Interventions and displacements at Fleisher Challenge

Mark Khaisman's packing-tape stills on light boxes.
Mark Khaisman’s packing-tape stills on light boxes.

At what point, I say to myself, does an intervention or displacement of some sort become suggestive of something bigger than the mere act of creating a shift. That’s what I came away thinking about at the Wind Challenge Exhibition #2, which features work by Mark Khaisman, Kara Crombie and Hope Rovelto.


Khaisman and Crombie are both doing something rather similar in a way–displacing and inserting something outside the normal context.

Mark Khaisman
Mark Khaisman

Khaisman, who is known for his packing tape drawings of noir film stills, is pushing what was in danger of being pure gimmick into something juicier in his exhibit, There’s a Frame Missing.

Riffing on the movie frame, he has created serial drawings of consecutive stills. I was surprised that even though I was looking at more information than a single still gives, the work became even more ambiguous. Oh, the action is clear enough. It is the moral ambiguity that increases as time slows to a halt.

In addition to the packing tape drawings, Khaisman also has included a video installation which plays a compressed-action clip from the source of the stills–Sam Fuller’s noir film, Pickup on South Street–which involves crime, espionage, and a missing bit of microfilm.


Into the video clip, Khaisman inserts his packing tape drawings, so suddenly the black and white action pauses and slows for the sepia-tone stills. The sudden dose of layered unreality and the time shift are funny and startling. Somehow they undermine the suspension of disbelief that sustains a movie. The packing tape pictures, in their lightbox frame, seem believable and realistic until it is inserted in that alien film environment.

With the insertion into the video, there’s a sense of loss–lost time and lost narrative tension. Khaisman is also playing with his own lost past as a Russian native, exploring Cold War politics expressed by this 1953 film, in which good guys and bad guys are not all that easy to tell apart.

Kara Crombie
Kara Crombie

Kara Crombie jettisons narrative in her video installation Portraits 1. She has taken “moving portraits” of people (I’m thinking Andy Warhol thoughts here) and placed them in digitally created faux landscapes and interiors, that she compares to paintings. The landscapes are beautiful, and the interiors have the quotidian ordinariness of young people’s apartments and real lives. The hyped up color of the landscapes remind me of old Technicolor movies, but the people look real enough–almost.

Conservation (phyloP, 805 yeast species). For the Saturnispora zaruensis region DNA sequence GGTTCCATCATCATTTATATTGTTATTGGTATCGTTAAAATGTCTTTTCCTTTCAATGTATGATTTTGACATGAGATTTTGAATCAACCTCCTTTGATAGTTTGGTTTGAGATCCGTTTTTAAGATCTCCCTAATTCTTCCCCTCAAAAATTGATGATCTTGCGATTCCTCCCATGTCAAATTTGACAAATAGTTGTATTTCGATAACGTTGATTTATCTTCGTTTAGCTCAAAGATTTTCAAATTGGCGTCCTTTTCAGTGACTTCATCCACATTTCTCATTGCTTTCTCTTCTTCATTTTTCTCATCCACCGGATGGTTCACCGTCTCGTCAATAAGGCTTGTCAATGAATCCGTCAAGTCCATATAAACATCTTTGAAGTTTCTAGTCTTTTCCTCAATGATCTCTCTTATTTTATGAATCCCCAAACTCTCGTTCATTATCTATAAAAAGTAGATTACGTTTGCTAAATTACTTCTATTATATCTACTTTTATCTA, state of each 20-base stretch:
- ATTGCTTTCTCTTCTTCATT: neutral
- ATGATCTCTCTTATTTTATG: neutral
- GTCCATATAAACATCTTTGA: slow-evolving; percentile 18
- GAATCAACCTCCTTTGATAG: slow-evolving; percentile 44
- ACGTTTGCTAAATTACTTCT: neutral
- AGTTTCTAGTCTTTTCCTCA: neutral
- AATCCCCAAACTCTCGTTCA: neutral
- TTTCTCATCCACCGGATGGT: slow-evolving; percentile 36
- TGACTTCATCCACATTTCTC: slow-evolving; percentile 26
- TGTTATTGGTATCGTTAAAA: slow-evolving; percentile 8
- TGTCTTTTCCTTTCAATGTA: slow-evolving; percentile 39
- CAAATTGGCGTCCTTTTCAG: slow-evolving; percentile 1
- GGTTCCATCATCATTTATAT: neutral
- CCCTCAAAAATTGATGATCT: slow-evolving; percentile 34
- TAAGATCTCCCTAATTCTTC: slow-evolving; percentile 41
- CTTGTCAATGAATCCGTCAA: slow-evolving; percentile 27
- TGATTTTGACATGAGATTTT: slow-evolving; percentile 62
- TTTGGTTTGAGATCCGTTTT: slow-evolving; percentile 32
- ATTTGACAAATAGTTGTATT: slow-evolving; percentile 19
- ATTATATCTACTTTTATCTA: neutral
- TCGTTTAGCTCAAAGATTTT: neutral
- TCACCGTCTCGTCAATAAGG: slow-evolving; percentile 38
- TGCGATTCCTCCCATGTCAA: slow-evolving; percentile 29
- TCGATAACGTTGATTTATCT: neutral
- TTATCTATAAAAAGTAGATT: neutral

The portraits are on three different screens, so if you don’t like one, you can turn around and look at another.

Crombie relies wholly on the disjunction between the person (reality) and the setting (manufactured) to shake things up. I found myself engrossed in some portraits, bored during others. The one that worked best for me was of Crombie’s fellow Vox Popper Andrew Suggs, sitting in a “kitchen,” looking rather antsy. His antsiness was enough to create a compelling narrative for me.

In the case of CGI in movies, the disjuncture might as well not be there because it is overtaken by the narrative. The disjuncture between reality and unreality, to work as art, needs to be evident enough yet ambiguous enough and wide-ranging enough to create a narrative in the viewer’s head. Crombie gets too realistic and therefore unambiguous in some of these–a cost of technical success.

Hope Rovelto

Rovelto has been casting ghostly white chairs out of porcelain. Some of them are broken down and bent, others in whole condition. They are symbols of people, a traditional metaphor. And they are memories, an idea emphasized by the scratched-into-looking silkscreens of blurry snapshots on the wall. It is the memory part of this installation that works the best.

I was interested to read in the gallery notes that Rovelto mass produces these chairs. That seemed kind of interesting–and surprising, given how the installation looks. I want to see more of that sense of replication.


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